1) Talk with the hand. Handwrite your greetings as much as you can. This old-fashioned gesture will show those on your list that you went the extra mile to reach out to them. Handwrite your signature on page 3 (inside right) of the card, and, if possible, also write your recipient's address by hand on the envelope. I know, I know ... with mail merges and label makers — not to mention our hectic schedules — you will be tempted to print off some labels. Many companies try to get away with Lucinda fonts that appear to be handwritten, but your customer will know, and appreciate, the difference.

On the other hand, block-stencil fonts and other fun ones can add whimsy to your envelope, and isn't that one of the big bonuses of the holidays, to have evoked in us a sense of nostalgia?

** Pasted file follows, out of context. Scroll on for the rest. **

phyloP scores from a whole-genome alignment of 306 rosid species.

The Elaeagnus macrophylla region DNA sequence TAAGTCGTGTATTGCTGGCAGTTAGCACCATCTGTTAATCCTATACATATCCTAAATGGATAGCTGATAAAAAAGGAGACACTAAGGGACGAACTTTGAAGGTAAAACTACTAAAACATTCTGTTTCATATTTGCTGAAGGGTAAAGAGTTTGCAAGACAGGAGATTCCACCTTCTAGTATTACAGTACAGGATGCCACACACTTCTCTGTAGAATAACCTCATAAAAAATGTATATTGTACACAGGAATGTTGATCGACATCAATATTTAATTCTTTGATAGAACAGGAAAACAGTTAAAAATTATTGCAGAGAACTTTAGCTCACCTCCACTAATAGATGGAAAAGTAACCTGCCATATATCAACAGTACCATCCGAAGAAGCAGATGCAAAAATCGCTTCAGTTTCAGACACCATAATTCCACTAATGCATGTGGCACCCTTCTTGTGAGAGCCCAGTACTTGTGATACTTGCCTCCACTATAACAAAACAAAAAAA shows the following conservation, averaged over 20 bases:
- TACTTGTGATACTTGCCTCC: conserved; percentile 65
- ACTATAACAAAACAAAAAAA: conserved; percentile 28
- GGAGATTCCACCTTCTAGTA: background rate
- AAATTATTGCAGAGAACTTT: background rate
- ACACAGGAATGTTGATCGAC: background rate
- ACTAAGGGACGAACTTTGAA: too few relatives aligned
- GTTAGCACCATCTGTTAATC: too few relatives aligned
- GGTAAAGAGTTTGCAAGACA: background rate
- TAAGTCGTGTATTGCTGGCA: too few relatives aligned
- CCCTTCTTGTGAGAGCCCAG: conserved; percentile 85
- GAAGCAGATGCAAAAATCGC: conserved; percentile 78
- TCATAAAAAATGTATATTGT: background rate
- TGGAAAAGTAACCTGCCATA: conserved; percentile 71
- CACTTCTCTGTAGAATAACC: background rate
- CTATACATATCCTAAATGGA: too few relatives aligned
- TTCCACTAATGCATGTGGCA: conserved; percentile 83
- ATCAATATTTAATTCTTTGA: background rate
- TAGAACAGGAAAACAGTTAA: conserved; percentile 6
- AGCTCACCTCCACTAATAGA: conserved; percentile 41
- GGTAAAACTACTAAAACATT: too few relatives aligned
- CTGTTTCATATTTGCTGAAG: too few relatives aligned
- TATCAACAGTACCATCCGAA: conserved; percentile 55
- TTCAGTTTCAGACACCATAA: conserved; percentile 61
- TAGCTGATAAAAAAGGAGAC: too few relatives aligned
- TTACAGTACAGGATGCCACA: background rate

2) You don't need 37 pieces of flair. An effective holiday card needs one of two things: a great photo or a great message. Attaching a tiny felt Santa hat on the envelope is charming, but don't feel as though you have to fill the inside with stickers and glitter and confetti. Choose one feature to set apart the envelope (from the dozens of others they'll receive), and one feature for the inside. But again, a simply stated yet sweet message or a stunning photo will render any sleigh bells and whistles unnecessary.

3) Proofread. In the grand scheme of things, a typo will not diminish the "thought that counts" quality of your effort, but it may instill giggles in your recipient that you didn't intend. Ones I've seen recently: DEAR FIEND, TIME TOGEATHER and ITS CHRISTMAS! Two of those typos are the kind that spellcheck doesn't catch, so ask a FRIEND to take a look for you.

What are your thoughts on holiday cards? Will you send them this year? Will you go green or use snail mail? Comment below and share what you or your company does.

Season's greetings,